The Bug Factory – Crafts for Kids

There are so many great craft projects related to bugs that in our kids’ STEM classes, we have a “bug factory”. It’s a table filled with craft supplies, sample bugs, and posters about bug anatomy so whatever bug kids decide to make, they can get it (at least a little) scientifically accurate. At home, you might find it easier to choose just one idea to offer supplies for, and then let your child make one or many samples of that bug. Here’s some to try:

Model Magic Bugs

Using Model Magic clay (learn more here), other air-dry clay or playdough, kids could roll three balls, squish them together till they stick, and then push in 6 pipe cleaner legs for the insect of their choice, or two balls with 8 legs for a spider or lots of balls and some antenna for a caterpillar. They could use sharpies to draw in details, or could glue on googly eyes.


Note: The air drying clay shrinks just a tiny bit as it dries, so some of the legs / antennae may loosen or fall out. You may need to glue some pieces back in after the bug dries.

Egg Carton Bugs

Kids can use one segment of the carton and pipe cleaners to make a daddy long legs, or two segments to make a spider, three to make an ant, 4 – 6 to make a caterpillar. You can paint them if desired. Just search Pinterest for “egg carton bugs” for lots of examples, like these, which mix egg cartons and pompoms. (Source)

Paper Plate Roly Poly

An idea from Danielle’s Place – check there for full directions. She recommends making it with triangles of cardboard, but we trimmed part of the rim off a paper plate, and then cut the paper plate into triangles. Punch a hole in the tips of the triangles. Then you fasten with a brad, add antenna and a smile, and tape on pipe cleaner legs, or eggs made from the rim of the paper plate. This rolls up into a full circle like a roly poly bug does when you poke at it. Tip for the antenna… I’d been gluing them on, which wasn’t working great, but one of my four year old students figured out it worked better to punch holes, and twist the antenna through them.

Rolie polies (which are not insects – they’re crustaceans) are very easy to find in many regions – just flip over an old piece of wood or a log and you may find some. You can learn more about them at Preschool Powol Packets. (Trivia: They’re also an interesting study in language variations in the US. Depending on where you’re from, you might call them a roly poly, a potato bug, wood louse, pill bug, or something else – see language map here:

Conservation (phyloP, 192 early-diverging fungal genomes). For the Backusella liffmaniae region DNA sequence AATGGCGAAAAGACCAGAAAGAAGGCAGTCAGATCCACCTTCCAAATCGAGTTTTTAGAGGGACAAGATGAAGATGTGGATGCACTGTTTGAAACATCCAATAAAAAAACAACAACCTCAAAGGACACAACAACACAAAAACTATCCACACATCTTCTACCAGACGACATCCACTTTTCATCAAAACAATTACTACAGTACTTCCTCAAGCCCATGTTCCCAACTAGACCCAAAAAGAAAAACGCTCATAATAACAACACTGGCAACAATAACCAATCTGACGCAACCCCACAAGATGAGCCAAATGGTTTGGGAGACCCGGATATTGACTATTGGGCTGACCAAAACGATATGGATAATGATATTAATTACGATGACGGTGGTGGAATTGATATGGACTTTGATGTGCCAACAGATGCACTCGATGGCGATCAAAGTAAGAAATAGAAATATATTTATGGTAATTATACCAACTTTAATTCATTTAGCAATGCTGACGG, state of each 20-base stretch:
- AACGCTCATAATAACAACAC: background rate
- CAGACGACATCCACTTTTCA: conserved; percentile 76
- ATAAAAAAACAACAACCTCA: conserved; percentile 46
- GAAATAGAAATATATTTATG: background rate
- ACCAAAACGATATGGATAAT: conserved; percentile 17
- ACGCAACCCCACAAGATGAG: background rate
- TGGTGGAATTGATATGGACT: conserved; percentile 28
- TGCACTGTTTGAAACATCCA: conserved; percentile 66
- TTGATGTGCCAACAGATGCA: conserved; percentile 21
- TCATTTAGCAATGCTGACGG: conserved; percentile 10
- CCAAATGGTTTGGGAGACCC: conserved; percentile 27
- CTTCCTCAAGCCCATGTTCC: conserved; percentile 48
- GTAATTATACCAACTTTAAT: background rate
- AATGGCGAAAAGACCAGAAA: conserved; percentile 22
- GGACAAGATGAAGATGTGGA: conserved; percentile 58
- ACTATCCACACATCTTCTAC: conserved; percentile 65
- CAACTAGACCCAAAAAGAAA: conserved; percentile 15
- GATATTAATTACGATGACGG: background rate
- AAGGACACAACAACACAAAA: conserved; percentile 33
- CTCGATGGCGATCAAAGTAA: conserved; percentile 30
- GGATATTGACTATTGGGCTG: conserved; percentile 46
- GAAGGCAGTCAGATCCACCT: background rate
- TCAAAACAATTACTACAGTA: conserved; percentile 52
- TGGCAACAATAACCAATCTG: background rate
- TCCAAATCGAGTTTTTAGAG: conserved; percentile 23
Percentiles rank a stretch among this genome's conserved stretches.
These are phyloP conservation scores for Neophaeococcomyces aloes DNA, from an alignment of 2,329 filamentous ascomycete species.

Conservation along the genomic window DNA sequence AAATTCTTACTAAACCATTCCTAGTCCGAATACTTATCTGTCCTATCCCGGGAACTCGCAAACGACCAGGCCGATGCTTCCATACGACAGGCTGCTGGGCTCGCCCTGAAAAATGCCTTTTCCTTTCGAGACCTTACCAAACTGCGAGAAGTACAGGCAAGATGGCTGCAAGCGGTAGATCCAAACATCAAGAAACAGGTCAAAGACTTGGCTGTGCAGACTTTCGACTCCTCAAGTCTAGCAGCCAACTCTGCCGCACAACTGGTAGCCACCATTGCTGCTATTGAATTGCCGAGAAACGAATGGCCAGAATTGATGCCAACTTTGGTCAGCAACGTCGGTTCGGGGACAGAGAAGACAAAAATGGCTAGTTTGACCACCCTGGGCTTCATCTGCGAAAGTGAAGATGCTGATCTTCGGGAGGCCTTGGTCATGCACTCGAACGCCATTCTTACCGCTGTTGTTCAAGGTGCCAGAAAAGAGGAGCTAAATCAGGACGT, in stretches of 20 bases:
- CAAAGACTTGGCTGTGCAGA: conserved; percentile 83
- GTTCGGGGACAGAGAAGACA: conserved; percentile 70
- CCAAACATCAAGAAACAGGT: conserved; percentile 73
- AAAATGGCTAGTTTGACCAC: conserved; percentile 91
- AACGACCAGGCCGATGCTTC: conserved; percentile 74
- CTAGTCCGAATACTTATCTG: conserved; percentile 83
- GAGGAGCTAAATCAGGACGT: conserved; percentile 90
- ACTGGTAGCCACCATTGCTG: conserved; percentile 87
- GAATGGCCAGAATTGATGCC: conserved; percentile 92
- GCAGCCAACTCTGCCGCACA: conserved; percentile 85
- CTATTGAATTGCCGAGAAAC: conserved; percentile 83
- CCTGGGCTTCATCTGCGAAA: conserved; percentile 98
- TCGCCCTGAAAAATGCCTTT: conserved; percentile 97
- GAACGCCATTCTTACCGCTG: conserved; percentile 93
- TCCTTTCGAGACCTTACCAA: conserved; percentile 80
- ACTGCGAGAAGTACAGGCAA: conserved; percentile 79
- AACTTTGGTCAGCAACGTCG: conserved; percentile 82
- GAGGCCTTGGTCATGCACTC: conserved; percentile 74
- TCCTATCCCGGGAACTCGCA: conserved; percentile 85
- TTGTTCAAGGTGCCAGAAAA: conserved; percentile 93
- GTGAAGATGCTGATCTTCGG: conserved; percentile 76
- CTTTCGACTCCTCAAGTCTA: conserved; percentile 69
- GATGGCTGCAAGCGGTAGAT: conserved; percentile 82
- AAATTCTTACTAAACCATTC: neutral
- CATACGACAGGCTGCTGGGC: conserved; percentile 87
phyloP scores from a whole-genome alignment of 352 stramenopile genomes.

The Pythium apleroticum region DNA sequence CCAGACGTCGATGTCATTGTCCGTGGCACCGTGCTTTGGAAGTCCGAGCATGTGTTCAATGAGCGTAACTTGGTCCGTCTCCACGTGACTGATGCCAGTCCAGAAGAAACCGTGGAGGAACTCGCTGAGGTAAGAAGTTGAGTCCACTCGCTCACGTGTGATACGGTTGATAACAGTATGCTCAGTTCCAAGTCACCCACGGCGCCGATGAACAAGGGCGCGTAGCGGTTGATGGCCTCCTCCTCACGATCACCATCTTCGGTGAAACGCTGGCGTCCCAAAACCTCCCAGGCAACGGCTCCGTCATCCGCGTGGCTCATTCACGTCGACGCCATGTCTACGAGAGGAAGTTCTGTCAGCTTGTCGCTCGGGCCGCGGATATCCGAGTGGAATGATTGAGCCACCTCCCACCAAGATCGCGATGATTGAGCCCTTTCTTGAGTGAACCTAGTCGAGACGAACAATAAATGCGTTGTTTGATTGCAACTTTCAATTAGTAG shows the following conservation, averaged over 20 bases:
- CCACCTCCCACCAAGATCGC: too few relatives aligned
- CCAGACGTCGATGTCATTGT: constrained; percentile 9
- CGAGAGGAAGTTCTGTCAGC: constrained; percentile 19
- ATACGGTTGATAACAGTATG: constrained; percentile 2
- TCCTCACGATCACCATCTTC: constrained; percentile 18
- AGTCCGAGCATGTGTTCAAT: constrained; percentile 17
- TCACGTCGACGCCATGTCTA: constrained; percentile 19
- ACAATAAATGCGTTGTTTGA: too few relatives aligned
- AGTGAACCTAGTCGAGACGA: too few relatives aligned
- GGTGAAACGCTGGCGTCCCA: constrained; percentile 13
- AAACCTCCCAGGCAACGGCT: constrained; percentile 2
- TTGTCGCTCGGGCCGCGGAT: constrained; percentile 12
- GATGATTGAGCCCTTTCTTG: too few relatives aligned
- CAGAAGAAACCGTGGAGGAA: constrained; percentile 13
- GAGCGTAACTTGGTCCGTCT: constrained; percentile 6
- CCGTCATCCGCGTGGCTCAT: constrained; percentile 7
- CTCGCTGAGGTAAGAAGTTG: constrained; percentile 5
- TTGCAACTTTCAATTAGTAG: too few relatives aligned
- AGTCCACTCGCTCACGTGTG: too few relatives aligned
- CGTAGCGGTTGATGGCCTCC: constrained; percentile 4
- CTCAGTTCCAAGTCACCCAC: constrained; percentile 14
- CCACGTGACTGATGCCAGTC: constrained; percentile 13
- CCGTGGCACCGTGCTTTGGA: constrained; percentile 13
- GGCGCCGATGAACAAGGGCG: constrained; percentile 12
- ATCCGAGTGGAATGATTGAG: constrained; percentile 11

Paper Insects

This SciShow Kids’ video walks kids through crafting an insect out of paper, talking about the parts of an insect as they go.

Magnetic Ants at a Picnic

Cut an ant shape from black paper. Add four brads, one for antenna, and 3 to fold them out to make 6 legs. (the photo below has just 4 legs, so it’s not correct.)

Then decorate a paper plate by drawing a favorite food. Put the ant on top of the plate, and hold a magnet below the plate, and you can drag the ant around so it looks like it’s running on its own over the food.


Fingerprint Bugs

You need paper, a marker and a stamp pad of ink. For an ant you do three fingerprints, then draw on 6 legs and an antenna. For a spider, you do two fingerprints and add 8 legs. For a caterpillar, you can put several prints in a row, then add antenna, etc. Image from Rays of Bliss.

Bugs Fingerprint Art ~ Free Printable

Pipe Cleaner Bugs

With pipe cleaners (aka chenille stems), you can make Butterflies and Dragonflies and Bees. These work best for kids age 6 and up.

Pipe Cleaner Butterfly dragon

Paper caterpillars

Easy Peasy and Fun has this fun idea – shown in a video tutorial.

paper cat

I changed the method a little to make it easier for me. Take paper and fold the edges over a bit. Use scissors to clip in a bit from the folded edge, then insert your scissors in that hole, and then cut all the way across to the other side, but don’t cut the parts you folded over. Run glue all along one folded edge, and glue the other edge to that to form the caterpillar’s body. Make and attach a head.

Symmetry Coloring Page

For children age 5 and older, a great symmetry-learning project is to design a coloring sheet where on one side you have shapes that the child colors in. On the other side, they have to figure out where to draw the shapes so they’re symmetrical and then color them in to match. Here’s a printable coloring page for you.


Butterfly Life Cycle

There are SO MANY ideas for this, I made a post just on butterfly life cycle crafts.

More Ideas

There are lots more bug craft ideas here: or beetle handpuppets here, or accordion fold caterpillars here.


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